Vittorio de Sica, Miracle in Milan film: BFI Southbank
A shift in tone from his earlier works, this film has more charm and eccentricity than the other post war films in de Sica's repertoire. A bizarre realist fantasy, Miracle in Milan tells the story of a kind old woman, Lolotta (Emma Gramatica) who, on discovering a baby hidden in her cabbage patch, raises him as her own.
An Italian neorealist film
When Lolotta dies the now young boy Totò (Francesco Golisano) is forced into orphanages, and from there, into the streets of Italy. At eighteen, he falls in with a group of disenfranchised homeless in a suburban shanty: when the ghost of his lost mother appears, to grant Totò's wishes to help the dispossessed, Totò takes on a Christ-like persona, liberating his peers from the tragedy of their circumstances.
Unconventional lightness of touch
A Slumdog Millionaire of post war Italian cinema, Miracle in Milan is a fable of human endeavour. Written by often-time collaborator Cesare Zavattini, the film continues in the vein of his earlier works of neo realist cinema with de Sica, exploring economic instability in the framework of catholicism and capitalism, and rife with political polemic.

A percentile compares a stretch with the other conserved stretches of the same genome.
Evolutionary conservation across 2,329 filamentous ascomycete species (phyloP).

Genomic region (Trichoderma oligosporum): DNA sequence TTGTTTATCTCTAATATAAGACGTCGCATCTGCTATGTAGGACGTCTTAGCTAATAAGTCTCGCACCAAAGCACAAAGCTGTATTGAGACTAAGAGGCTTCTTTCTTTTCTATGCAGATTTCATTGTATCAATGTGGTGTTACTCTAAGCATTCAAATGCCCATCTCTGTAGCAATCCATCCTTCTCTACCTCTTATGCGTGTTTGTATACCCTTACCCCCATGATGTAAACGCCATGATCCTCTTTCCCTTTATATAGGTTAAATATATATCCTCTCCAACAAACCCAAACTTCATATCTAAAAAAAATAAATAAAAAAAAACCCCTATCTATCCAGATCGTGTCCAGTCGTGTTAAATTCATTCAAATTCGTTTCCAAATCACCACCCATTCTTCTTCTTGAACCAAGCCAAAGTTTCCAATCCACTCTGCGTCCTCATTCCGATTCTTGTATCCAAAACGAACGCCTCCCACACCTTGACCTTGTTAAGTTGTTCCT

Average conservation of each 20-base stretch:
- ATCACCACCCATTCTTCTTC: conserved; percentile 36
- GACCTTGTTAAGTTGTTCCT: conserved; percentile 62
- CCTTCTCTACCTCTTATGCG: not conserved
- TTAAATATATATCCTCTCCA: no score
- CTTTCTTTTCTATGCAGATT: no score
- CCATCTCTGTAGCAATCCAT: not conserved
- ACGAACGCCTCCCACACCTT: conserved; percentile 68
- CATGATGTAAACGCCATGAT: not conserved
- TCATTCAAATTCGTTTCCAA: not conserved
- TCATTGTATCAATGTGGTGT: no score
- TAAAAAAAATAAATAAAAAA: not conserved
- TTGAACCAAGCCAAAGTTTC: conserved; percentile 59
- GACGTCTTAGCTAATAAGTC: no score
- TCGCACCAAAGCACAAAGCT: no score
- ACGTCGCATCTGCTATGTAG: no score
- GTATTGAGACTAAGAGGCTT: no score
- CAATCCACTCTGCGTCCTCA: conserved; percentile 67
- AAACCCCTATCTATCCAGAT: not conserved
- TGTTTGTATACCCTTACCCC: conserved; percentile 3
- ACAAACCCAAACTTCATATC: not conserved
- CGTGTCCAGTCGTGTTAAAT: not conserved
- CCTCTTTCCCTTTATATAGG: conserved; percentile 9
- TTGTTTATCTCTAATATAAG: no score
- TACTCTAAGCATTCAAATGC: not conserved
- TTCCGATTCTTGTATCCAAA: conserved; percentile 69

The film has a contemporaneous feel: its final scene, showing a pair of orphans taking off on magic broomsticks, influenced the likes of Spielberg's E.T.
Whilst Miracle in Milan has more comedy at its heart than many of de Sica's later works and retains the lightness of touch from his days as matinee cinema's heart-throb, an underlying sense of barbarity peppers Miracle in Milan's narrative.
De Sica's film shows intense understanding of human fallibility and the political struggles in a stringently religious society. A under-appreciated classic.
Looking for more?
Read our selection of films in the Vittorio de Sica retrospective
|What||Miracle in Milan, Vittorio de Sica BFI Film Season|
|Where||BFI Southbank, Belvedere Road, Southbank, London, SE1 8XT | MAP|
|Nearest tube||Waterloo (underground)|
On 08 Aug 15, 3:50 PM – 5:40 PM
On 10 Aug 15, 8:45 PM – 10:15 PM
|Website||Click here to go to the BFI website.|